|My new boyfriend|
Where do I start about my fun week? On Wednesday night I had tickets for my Mum, sister and I to attend an event here in Auckland, where NYC-based Estee Lauder global director of makeup design Victor Henao was going to be showing us his magic ways, and new makeup looks. I admit I was more excited about the promised goodie bag to start with, but by the end of the night I was a total Victor Fan.
He made up three models, and while he was doing that he encouraged us to throw questions at him. I have not experienced anyone more humble and down-to-earth at the same time as being so talented in a while. And funny! I think I fell a little bit in love and I know I wasn’t the only one in the room to do so.
If Victor ever does an event at your town, promise me you’ll go, you won’t regret it.
Now, about me and makeup, we definitely do get on and I love wearing makeup, but sometimes I can become lazy and complacent and just do the bare minimum to get me out the door. A beauty blogger I will never be, but after an hour watching Victor perform his skills on the models, I couldn’t wait to practice the eye makeup techniques that he’d taught us for myself.
The next morning with my new Estee Lauder eyeshadow palette (the goodie bag was amazing) I took the time to do my eye makeup remembering Victor’s words. Here are my results:
|My own efforts|
My mum is visiting from out of town at the moment and we were in the city on Thursday where we saw a big poster of Victor at the Estee Lauder counter. He was going to be doing makeup appointments the following day, so I asked if they had any bookings left. Sadly they did not, but I was encouraged to leave my name in case there were any cancellations. Half an hour later my phone rung - someone had pulled out, and the appointment was mine if I wanted it!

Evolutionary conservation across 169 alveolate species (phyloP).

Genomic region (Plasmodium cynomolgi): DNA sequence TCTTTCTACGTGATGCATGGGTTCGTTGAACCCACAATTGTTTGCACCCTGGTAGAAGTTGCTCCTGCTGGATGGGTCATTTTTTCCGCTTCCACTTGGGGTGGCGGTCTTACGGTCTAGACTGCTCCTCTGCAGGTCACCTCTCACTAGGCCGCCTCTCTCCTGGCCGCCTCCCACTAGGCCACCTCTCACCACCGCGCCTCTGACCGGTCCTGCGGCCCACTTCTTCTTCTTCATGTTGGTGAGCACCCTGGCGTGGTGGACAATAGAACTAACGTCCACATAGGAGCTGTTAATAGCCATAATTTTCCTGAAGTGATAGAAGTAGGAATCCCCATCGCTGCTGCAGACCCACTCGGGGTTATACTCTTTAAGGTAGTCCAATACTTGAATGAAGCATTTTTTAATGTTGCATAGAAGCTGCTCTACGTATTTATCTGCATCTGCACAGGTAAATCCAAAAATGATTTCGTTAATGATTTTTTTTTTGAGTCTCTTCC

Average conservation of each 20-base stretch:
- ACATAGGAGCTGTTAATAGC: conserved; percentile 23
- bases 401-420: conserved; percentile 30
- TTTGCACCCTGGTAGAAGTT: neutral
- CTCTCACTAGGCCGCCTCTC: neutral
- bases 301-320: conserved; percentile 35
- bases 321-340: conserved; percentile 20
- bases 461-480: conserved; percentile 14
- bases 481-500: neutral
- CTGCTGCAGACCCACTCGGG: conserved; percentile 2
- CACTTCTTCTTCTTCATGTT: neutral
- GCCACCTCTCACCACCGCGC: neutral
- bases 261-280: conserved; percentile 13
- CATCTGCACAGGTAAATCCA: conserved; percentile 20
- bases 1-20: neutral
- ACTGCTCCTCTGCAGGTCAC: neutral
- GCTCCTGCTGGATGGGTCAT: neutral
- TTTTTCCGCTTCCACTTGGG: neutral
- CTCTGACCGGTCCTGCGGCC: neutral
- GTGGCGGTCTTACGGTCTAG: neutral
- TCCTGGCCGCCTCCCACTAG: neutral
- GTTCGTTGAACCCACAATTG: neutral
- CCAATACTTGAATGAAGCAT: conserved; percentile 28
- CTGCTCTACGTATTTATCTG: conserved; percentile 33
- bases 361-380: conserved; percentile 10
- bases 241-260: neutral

So yesterday I had my own personal makeup session with Victor, and he kindly allowed me to record him as he did my eyes (because when someone’s putting eyemakeup on you, you can’t see what they’re doing!) I can’t wait to watch it and practice, because eye makeup makes such a huge difference and I find it the hardest thing to master. I don’t want to look totally over-the-top and dramatic but I know that being fair in colouring and of a certain age means that having more defined eyes is definitely a good thing.
He was all finished within fifteen minutes - oh, imagine being able to create such a look in that time! – and I strolled back into work feeling quite the bombshell (my husband confirmed that yes, I was a bombshell, and referenced ‘smokey eyes’, his favourite term for its overuse on Project Runway).
|Makeup by Victor Henao (how cool to say that for one day!)|
To round off my Victor Fest, here are my favourite tips and tidbits that I picked up from the glamorous event evening and my makeup appointment yesterday:
Finish your eyes with bronzer. Once you’ve done your eye makeup, sweep a little bronzer over the lids to warm the whole look up and blend it into the rest of your makeup and put a tiny amount under your eyes over top of the eyeliner too. I tried this the next morning and loved the result.